Americans who telecommute for work are doing so for increased amounts of time. According to a Gallup survey, the number of workers who work one day or less from home shrank from 34% to 25% between 2012 and 2016. In the same time period, the number of people working remotely four or five days a week rose from 24% to 31%. According to Gallup’s State of the American Workplace report, 43% of Americans said they spent at least some time working remotely last year, up from 39% in 2012.
If you train your personal assistant well, you can develop a trusting relationship that can blossom into a long-term partnership. A good personal assistant eventually will learn the nuances of your business, as well as your dreams, aspirations and mental processes. He'll be able to anticipate your needs and those of the business. A trustworthy assistant can become a sounding board for your ideas and offer you insights you had not considered. The perspective can be refreshing and spark ideas or approaches that were invisible to you. A close, personal assistant can give honest, frank feedback that others might be reluctant to give.
A greater part of the day can be devoted to job duties, projects and other work-related responsibilities because commuting time is eliminated. In some densely populated areas, commuters spend upwards of 10 hours each week just going to and from work. Telecommuters could put to use the saved time by dedicating more of their time to office work, or to achieving a work life balance by spending time with family.

Valuable Skill Set – Virtual assistants are highly skilled independent contractors, including administrative assistants, website administrators, and senior level executives, all of whom have had a broad range of experience. Most virtual assistants work in a specific niche, meaning they’ll understand your industry better than someone who doesn’t focus on a particular niche.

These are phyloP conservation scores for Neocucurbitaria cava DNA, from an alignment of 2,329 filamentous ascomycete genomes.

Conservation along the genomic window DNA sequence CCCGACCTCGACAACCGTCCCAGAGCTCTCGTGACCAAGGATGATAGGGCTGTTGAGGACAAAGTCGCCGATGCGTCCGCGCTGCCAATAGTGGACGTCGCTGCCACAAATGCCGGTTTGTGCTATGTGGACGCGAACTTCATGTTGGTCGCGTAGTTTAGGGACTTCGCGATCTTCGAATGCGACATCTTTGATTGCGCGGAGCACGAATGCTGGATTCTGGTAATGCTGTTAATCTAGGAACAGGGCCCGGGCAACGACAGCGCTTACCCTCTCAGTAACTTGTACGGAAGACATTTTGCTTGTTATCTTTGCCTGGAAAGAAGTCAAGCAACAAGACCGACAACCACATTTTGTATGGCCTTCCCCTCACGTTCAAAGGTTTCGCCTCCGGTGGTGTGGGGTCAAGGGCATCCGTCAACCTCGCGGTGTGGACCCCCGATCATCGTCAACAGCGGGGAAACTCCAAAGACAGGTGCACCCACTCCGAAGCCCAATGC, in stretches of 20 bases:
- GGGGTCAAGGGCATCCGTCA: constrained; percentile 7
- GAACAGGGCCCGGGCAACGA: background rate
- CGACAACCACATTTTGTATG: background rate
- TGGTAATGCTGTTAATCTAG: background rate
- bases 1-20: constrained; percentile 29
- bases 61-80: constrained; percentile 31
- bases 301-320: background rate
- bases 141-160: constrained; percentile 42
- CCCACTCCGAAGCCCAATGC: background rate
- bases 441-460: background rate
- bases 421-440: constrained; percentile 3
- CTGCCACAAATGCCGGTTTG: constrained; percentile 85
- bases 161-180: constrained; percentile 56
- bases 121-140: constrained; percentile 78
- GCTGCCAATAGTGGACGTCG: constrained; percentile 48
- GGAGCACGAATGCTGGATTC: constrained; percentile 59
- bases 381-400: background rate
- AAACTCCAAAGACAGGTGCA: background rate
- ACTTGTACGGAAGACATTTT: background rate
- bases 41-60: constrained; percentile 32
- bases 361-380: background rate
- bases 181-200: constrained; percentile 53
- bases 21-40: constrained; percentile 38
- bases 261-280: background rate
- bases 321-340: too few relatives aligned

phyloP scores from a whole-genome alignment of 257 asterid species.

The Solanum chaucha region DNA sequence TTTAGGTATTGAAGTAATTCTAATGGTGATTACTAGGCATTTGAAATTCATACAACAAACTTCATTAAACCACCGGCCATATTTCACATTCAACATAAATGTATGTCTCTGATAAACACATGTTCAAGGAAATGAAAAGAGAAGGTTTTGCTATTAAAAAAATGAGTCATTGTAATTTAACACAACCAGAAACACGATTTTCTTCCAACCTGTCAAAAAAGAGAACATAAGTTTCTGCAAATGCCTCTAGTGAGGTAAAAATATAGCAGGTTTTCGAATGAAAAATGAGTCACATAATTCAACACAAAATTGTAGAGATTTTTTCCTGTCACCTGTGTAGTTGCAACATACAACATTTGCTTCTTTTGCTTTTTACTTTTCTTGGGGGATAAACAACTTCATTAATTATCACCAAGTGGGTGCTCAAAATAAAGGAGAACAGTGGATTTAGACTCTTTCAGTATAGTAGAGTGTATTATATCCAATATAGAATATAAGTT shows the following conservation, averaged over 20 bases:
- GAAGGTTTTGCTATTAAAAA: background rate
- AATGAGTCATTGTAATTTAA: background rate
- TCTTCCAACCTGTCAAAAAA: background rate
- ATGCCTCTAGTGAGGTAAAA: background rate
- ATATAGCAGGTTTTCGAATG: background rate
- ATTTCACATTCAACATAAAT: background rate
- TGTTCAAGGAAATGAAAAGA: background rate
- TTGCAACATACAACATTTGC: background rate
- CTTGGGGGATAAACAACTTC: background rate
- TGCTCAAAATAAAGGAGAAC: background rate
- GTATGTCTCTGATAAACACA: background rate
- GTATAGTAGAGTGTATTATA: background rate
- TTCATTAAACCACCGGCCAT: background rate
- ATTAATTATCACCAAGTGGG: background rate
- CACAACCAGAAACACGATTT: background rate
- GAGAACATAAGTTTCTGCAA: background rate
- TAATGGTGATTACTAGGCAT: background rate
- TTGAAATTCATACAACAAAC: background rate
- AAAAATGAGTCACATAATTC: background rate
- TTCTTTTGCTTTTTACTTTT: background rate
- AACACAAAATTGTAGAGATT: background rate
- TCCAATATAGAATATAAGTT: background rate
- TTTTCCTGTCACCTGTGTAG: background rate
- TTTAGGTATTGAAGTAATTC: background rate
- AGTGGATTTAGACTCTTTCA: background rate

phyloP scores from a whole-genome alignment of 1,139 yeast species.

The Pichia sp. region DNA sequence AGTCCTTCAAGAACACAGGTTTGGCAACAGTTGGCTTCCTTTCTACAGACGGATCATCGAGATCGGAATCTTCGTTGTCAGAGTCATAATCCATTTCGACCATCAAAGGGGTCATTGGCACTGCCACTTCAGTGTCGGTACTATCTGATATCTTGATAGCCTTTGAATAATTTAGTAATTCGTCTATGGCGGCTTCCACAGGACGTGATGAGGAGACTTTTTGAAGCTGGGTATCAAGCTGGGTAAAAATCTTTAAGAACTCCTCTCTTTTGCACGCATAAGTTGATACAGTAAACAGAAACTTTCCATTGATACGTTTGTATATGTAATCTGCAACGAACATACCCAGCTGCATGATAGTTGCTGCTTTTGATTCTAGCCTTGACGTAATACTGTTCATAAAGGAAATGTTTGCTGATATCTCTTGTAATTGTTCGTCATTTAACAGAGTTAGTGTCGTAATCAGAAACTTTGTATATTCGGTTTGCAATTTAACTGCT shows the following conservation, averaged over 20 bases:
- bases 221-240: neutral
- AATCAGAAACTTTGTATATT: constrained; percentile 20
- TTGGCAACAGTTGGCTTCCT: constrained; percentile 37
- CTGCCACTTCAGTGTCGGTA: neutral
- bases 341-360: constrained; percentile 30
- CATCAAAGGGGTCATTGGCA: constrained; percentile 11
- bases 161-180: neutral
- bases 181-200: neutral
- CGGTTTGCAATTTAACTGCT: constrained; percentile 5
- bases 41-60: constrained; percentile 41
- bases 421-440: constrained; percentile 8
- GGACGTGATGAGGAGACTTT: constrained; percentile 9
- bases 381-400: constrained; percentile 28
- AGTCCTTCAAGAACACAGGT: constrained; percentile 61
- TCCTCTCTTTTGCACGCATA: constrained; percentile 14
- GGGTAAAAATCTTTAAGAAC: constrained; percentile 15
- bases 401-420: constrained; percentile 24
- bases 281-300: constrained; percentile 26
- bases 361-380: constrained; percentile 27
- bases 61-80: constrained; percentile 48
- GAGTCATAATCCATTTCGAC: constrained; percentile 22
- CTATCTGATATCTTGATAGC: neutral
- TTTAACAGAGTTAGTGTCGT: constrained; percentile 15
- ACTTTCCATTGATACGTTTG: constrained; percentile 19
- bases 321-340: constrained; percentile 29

Employee engagement and motivation. Consider giving remote and office workers surveys to see who is more engaged and motivated overall. Ask questions about how they feel coming to work every day, find out whether they’re inspired at work and ask if they think their role within the company is important. Ask specific questions about whether or not they feel included in group decisions and ask if they feel as though their needs and concerns are considered and addressed.
The overhead costs of a business are reduced if a business chooses to opt for a larger switch of hiring predominantly online employees. It may take more time to see the benefit of not having to pay the rent on an office building or for the utility bills if you still have a physical office location. There is also the option to blend a business to downsize an office space to have fewer employees onsite and more online that would see this benefit.
In a 2008 interview with American Society of Association Executives, Deb Keary, human resources director for the Society for Human Resource Management, cited two potential problems with telecommuting. One is if a telecommuter isn't suited to working outside the office, and the work suffers. The other is if the manager isn't suited to it or isn't comfortable with it. In that case, it won't work. "Not all managers are cut out to supervise telecommuters," she said. In addition, there are some occupations that obviously are unsuitable for telework arrangements, such as laborers and clinicians; however, positions that require minimal personal interaction may be very well suited to telecommuting from virtual offices.